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Brown received a $15.5 million grant from the National Science Foundation on Aug. 4 to fund a mathematics institute that will focus on the connection between mathematics and computational research.

The Institute for Computational and Experimental Research in Mathematics is the first of its kind funded by the National Science Foundation in New England, according to the press release announcing the award.  It will bring top-level researchers to Providence and will make Brown one of the most esteemed math research hubs in the country, Senior Vice President of Research Clyde Briant wrote in an e-mail to The Herald.

"The role of the institute is to create the right environment — from the scientific vision and the setting of priorities to the infrastructure and computational tools — which supports the vital research projects of its participating scholars as well as the training and mentoring of the next generation of mathematicians," wrote Professor of Mathematics Jill Pipher, who will lead the institute, in an e-mail to The Herald. A variety of programs will be established to achieve these goals.

Starting in 2011, the institute will begin two of its main programs ­— its "hot topics" conference in the summer and its semester-long research projects in the fall.

The semester-long projects will select mathematicians with different levels of expertise to "come in and work on themes pertinent to the semester," said Jan Hesthaven, professor of applied mathematics and associate director of the institute. Workshops and lectures will supplement these research opportunities throughout the semester.

The institute will bring together senior researchers, postdoctoral fellows and graduate students, enabling the advanced participants to act as advisors and mentors to the grad students during their stay, Pipher wrote. The fall 2011 semester will focus on "Kinetic Theory: Analysis and Computation," and the spring 2012 projects will focus on "Complex and Arithmetic Dynamics," according to the institute's website.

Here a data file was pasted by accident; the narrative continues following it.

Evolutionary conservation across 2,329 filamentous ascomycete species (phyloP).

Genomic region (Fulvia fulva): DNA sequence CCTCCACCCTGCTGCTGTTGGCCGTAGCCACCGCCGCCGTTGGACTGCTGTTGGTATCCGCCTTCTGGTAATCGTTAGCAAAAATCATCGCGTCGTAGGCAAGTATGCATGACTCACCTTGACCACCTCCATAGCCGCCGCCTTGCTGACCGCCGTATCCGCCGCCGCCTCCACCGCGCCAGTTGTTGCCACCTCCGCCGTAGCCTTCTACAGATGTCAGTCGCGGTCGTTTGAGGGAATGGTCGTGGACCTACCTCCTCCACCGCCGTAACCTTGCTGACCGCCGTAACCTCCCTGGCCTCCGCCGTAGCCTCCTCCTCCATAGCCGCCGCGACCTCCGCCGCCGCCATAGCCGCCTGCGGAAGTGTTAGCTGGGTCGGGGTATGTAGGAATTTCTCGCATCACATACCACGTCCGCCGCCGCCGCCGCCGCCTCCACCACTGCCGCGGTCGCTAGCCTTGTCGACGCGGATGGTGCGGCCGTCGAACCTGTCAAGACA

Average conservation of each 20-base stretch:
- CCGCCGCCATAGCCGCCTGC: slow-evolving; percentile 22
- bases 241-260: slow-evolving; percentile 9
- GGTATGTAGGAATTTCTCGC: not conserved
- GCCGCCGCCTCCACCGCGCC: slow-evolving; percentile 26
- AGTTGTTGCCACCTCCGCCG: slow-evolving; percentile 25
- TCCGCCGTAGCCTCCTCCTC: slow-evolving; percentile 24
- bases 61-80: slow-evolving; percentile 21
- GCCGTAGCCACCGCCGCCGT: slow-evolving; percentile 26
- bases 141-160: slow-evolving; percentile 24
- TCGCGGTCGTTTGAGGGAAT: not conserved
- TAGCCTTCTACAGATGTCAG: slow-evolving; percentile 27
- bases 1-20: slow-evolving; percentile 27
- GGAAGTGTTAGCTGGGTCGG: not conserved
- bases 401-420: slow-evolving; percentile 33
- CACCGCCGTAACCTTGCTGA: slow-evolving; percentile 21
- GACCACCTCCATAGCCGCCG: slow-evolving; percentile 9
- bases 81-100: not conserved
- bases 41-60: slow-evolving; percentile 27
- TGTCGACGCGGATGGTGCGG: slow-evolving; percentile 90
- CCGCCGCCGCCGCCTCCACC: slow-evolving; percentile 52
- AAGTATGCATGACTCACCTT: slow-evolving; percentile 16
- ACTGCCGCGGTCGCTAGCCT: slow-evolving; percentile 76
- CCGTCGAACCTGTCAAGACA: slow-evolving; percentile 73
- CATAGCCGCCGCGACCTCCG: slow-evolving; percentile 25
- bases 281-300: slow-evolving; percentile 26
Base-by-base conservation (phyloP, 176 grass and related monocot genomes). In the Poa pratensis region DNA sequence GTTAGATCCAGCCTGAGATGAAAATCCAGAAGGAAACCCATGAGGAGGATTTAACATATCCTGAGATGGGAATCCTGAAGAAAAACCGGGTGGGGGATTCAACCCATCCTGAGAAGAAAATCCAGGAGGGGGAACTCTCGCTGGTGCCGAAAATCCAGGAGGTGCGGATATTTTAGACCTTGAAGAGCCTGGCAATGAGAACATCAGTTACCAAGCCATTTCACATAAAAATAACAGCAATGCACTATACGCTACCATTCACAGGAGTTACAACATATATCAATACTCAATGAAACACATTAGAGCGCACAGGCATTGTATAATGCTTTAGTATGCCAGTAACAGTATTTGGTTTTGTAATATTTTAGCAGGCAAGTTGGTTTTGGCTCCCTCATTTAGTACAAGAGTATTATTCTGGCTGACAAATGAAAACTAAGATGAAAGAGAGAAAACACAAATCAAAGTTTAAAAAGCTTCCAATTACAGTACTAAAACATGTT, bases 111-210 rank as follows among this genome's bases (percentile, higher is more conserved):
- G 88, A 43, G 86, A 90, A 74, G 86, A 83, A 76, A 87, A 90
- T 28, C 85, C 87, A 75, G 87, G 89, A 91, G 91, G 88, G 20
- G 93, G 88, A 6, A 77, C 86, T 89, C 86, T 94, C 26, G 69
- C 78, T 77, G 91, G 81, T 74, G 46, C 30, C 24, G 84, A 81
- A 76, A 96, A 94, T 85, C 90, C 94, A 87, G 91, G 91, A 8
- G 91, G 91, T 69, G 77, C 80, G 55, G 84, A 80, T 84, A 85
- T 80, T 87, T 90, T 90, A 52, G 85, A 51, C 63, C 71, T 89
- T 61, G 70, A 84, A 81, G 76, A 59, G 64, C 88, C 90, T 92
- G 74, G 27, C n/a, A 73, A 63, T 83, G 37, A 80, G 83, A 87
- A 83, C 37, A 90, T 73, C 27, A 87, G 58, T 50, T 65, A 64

Several of the institute's initiatives will focus on "the connection-building and training of future scientists," Pipher wrote. Beginning in summer of 2012, the institute will host undergraduate research programs. An advisory board has also been formed to assess ways to improve elementary and secondary education in mathematics across the country, Pipher wrote.

The research produced will likely have very practical applications as well. Representatives from Google, IBM and Microsoft will serve on another advisory board, giving them the ability to help with programs that direct research towards fields such as health care, finance and national security, according to the press release.

It is expected that all of the programs will be fully functional in three years, with the 2010-11 academic year serving as a "ramp up year," Pipher wrote.

Planning the institute has been several years in the making. A team of five faculty members began working on a proposal in June 2008, with help from related departments such as applied mathematics and computer science. "We believe that we had a compelling proposal with a timely theme, namely the interaction of mathematics and the computer," Pipher wrote.

With the availability of Brown's supercomputer for these projects, Briant wrote, the National Science Foundation could feel "confident that we had that necessary computational power."



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